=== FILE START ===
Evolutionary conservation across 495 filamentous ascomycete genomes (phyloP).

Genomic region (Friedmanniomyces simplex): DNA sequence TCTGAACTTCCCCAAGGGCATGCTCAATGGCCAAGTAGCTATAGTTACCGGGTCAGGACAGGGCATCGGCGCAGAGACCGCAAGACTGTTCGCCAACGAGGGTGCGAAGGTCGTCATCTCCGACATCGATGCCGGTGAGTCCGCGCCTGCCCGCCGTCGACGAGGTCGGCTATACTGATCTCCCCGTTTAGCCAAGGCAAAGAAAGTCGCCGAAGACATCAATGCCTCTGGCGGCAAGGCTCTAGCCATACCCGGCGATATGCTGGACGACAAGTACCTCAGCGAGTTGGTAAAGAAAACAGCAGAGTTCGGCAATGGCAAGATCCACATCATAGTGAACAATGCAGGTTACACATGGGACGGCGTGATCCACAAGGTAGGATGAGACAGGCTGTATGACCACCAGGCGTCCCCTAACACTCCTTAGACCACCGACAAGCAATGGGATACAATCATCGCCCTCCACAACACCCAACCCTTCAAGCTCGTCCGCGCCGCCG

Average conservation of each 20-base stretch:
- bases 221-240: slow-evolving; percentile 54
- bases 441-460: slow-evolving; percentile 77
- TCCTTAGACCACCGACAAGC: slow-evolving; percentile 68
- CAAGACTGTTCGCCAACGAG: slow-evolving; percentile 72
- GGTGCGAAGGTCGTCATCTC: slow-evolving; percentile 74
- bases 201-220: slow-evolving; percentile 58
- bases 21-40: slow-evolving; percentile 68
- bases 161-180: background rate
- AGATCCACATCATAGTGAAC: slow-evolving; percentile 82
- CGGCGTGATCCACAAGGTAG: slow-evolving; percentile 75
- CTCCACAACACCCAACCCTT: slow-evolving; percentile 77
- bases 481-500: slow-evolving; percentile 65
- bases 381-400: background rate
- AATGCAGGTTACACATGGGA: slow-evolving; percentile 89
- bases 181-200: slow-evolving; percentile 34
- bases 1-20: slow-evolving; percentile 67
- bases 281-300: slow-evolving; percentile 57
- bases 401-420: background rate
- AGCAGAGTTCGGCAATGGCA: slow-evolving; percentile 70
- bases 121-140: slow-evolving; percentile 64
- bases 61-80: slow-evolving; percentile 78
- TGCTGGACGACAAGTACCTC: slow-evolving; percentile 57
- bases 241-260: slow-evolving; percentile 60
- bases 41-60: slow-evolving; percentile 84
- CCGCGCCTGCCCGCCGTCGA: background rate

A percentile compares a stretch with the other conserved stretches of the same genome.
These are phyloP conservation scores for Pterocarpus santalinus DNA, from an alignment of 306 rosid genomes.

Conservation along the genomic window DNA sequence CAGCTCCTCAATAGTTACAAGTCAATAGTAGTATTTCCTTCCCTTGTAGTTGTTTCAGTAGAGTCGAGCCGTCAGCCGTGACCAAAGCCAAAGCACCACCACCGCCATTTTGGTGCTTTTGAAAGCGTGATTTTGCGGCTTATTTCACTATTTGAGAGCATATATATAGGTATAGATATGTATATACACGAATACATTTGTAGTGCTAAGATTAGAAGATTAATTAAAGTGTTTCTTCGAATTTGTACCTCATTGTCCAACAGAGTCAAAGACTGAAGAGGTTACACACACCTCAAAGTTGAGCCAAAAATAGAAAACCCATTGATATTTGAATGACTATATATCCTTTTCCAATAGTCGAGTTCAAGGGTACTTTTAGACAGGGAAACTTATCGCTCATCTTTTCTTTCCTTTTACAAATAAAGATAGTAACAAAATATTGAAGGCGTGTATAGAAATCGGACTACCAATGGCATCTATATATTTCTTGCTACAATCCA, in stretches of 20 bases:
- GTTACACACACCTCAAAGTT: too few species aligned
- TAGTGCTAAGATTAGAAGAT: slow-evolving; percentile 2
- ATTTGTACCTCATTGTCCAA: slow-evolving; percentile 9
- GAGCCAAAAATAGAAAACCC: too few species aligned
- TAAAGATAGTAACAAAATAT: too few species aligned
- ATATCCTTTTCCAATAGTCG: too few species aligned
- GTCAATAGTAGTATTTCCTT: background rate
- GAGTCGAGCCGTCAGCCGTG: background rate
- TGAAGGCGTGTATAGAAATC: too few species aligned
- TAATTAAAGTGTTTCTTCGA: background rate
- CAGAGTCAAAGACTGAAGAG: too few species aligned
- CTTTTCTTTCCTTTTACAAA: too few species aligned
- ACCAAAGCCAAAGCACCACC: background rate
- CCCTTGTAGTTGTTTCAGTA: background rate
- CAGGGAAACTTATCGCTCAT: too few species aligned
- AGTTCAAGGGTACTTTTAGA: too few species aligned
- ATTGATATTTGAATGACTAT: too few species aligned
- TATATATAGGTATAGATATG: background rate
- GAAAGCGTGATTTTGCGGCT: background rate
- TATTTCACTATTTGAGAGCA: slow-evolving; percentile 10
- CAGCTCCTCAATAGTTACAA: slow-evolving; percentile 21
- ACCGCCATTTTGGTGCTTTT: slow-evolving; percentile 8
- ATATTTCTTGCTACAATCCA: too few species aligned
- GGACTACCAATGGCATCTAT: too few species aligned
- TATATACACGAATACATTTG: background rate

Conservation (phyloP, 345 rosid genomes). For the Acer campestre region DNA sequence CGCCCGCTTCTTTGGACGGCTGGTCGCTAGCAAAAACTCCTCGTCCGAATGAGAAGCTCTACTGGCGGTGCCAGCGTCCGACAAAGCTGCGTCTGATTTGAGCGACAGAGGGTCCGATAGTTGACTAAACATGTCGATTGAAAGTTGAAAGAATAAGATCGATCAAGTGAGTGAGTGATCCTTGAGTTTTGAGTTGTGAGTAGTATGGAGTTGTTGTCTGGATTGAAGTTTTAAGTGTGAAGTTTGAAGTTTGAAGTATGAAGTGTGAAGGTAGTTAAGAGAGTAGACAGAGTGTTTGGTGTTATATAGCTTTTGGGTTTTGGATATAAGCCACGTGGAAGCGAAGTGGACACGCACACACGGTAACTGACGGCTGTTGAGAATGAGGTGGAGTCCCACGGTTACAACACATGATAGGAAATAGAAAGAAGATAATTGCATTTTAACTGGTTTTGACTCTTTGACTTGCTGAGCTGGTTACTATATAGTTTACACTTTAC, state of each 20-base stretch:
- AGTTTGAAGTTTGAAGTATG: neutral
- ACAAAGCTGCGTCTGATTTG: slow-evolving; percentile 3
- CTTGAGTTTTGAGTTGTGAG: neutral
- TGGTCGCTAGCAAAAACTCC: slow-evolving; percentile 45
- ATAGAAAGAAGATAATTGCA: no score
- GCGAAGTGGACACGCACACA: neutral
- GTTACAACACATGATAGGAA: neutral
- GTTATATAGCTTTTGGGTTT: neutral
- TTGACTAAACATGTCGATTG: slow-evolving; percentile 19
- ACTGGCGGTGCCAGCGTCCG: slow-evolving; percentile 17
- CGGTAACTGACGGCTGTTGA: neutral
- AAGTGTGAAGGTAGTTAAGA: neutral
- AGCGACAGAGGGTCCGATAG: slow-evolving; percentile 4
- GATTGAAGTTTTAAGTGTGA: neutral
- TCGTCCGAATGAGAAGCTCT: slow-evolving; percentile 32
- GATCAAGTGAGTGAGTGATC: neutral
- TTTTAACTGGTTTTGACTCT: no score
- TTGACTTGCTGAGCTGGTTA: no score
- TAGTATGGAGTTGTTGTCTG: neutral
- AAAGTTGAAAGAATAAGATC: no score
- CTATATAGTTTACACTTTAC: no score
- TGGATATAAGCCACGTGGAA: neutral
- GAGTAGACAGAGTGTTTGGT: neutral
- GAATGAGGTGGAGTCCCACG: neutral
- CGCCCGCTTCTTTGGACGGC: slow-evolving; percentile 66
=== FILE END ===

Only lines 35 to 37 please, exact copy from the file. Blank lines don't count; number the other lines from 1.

- GAGCCAAAAATAGAAAACCC: too few species aligned
- TAAAGATAGTAACAAAATAT: too few species aligned
- ATATCCTTTTCCAATAGTCG: too few species aligned